Takeover defense expenditures: deductibility not necessarily precluded by National Starch.
When confronted with a takeover attempt, a target corporation's board of directors must evaluate the tender offer in view of its fiduciary responsibility to shareholders. Regardless of whether a takeover attempt is "friendly" or "hostile," the directors will be compelled to take several takeover-related actions. For instance, an investment banker often is retained to value the corporation's stock and issue a "fairness" opinion. The costs associated with the various takeover-related actions can be substantial, often exceeding $1 million. Given the increased frequency with which corporations are confronted with takeover threats and the magnitude of the resultant costs, the proper tax treatment to be accorded those costs is of considerable importance to tax practitioners.
Despite the obvious importance of the issue, the deductibility of costs incurred by a target in response to a takeover attempt was only recently addressed by a court. In July 1989, the Tax Court provided the first judicial analysis of the tax treatment accorded a target's takeover-related expenses. In National Starch & Chemical Corp. v. Commissioner,(1) the court held that the costs incurred by a target in a friendly takeover constituted nondeductible capital expenditures. The Tax Court did not expressly address the treatment of expenses incident to resisting a tender stock offer, and there remains some question whether National Starch can be extended to preclude the deductibility of such expenses.
Until recently, the Internal Revenue Service (IRS) had assented to the deductibility of expenses incurred by a target in resisting a tender offer. In two different Technical Advice Memoranda (TAM),(2) the IRS held certain takeover defense costs to be deductible expenditures. In light of its recent victory in National Starch, however, the IRS has reversed its position. The IRS's current position, as set forth in a third TAM,(3) is that the Tax Court's decision in National Starch precludes the deductibility of costs incident to resisting a takeover attempt.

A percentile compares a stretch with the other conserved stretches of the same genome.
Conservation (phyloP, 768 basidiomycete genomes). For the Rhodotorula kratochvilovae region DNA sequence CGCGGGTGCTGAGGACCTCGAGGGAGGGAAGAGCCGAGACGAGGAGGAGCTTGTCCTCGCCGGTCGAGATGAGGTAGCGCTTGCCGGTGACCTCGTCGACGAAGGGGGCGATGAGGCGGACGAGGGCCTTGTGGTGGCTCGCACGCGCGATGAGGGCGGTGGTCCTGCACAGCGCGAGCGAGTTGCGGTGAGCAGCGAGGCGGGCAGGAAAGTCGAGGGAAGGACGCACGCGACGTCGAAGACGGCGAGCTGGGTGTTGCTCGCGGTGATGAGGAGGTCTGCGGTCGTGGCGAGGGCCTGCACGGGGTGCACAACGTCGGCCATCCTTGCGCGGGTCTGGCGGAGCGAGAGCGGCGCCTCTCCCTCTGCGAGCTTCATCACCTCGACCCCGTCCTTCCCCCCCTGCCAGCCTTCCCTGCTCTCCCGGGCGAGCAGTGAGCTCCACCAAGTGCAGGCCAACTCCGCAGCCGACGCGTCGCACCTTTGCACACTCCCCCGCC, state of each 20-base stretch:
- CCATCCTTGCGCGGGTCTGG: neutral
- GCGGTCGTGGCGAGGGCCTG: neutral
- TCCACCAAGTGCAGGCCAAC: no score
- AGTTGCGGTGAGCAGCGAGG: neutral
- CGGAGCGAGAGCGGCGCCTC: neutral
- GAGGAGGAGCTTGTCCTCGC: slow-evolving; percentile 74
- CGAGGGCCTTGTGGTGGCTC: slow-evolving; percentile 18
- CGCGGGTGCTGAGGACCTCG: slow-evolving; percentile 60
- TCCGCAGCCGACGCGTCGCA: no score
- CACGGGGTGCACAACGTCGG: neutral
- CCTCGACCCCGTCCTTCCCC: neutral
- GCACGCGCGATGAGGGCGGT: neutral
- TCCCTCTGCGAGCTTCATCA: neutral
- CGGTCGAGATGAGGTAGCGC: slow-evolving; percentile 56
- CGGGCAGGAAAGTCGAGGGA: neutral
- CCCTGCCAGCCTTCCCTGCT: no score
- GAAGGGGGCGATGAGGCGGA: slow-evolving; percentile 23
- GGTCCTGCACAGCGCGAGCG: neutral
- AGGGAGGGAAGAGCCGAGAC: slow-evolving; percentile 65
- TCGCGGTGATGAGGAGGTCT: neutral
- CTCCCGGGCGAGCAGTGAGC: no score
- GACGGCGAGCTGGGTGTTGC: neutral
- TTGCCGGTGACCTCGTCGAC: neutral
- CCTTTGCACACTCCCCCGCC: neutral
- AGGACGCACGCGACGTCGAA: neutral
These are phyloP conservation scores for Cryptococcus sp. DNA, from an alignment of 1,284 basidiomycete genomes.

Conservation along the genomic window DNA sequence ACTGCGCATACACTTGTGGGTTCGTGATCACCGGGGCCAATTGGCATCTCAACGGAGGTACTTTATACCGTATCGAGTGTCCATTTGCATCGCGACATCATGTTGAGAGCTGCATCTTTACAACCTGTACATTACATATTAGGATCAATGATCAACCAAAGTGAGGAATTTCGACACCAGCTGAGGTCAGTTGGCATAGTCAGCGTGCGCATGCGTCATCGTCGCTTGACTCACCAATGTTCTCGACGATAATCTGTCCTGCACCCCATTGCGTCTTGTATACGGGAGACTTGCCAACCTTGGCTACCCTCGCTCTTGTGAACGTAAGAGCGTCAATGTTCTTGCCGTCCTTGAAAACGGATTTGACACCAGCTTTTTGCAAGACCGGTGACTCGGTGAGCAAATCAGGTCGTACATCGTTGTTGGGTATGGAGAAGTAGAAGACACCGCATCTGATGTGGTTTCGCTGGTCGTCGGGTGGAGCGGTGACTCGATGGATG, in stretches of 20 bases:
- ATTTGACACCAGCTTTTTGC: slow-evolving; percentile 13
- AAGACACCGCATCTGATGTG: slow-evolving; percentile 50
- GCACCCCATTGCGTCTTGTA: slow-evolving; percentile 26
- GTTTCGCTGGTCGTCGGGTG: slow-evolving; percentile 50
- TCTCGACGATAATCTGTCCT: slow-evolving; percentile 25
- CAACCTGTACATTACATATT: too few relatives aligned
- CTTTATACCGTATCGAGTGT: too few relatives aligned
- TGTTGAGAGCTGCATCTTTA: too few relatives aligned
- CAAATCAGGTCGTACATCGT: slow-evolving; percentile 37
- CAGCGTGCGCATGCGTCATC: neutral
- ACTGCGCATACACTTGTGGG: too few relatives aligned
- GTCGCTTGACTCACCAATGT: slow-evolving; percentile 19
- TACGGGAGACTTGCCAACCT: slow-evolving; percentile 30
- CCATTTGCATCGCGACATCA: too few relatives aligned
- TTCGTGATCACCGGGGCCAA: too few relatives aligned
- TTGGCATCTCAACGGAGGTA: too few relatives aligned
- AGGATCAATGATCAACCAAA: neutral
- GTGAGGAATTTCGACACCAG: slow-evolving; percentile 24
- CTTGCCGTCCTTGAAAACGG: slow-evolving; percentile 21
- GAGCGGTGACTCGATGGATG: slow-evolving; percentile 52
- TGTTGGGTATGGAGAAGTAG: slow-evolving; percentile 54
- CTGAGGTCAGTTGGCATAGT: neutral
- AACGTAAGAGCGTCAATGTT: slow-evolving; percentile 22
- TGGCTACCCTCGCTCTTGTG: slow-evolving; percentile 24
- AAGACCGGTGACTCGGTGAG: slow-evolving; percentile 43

This article examines the proper tax treatment of a target's takeover-related expenses. The Tax Court's holding in National Starch is thoroughly analyzed as is the IRS's changing position on the issue. These and other authorities are then applied to expenses incurred by a target in both "friendly" and "hostile" takeover attempts in an effort to establish the proper tax treatment of such expenses. The article concludes with an argument favoring the deductibility of certain takeover-related expenses, particularly those incident to defending against a takeover attempt.
National Starch Decision
In a meeting with National Starch and Chemical Corporation's (NSC) chairman of the board and its principal shareholder, representatives of Unilever expressed an interest in making a (friendly) tender offer for all of NSC's stock. The principal shareholder indicated that he would voluntarily relinquish his holdings (approximately 14.5 percent of the shares outstanding) as long as the takeover was structured in such a manner as to be tax-free to any interested shareholders. As a result, NSC's independent legal counsel was engaged to devise a tax-free structure for the transaction.
The resulting strategy, which had been blessed by the IRS in a favorable letter ruling, involved the formation of two new corporations within the Unilever corporate family for use in acquiring NSC's outstanding stock. One of those corporations (NSC Holding Corp.) exchanged its nonvoting preferred stock for each share of NSC's common stock, a transaction that was tax-free under section 351 to each participating NSC shareholder. The other new corporation (NSC Merger, Inc.) acquired the remaining NSC stock in a reverse subsidiary cash merger (into NSC), a transaction that was taxable to each participating NSC shareholder.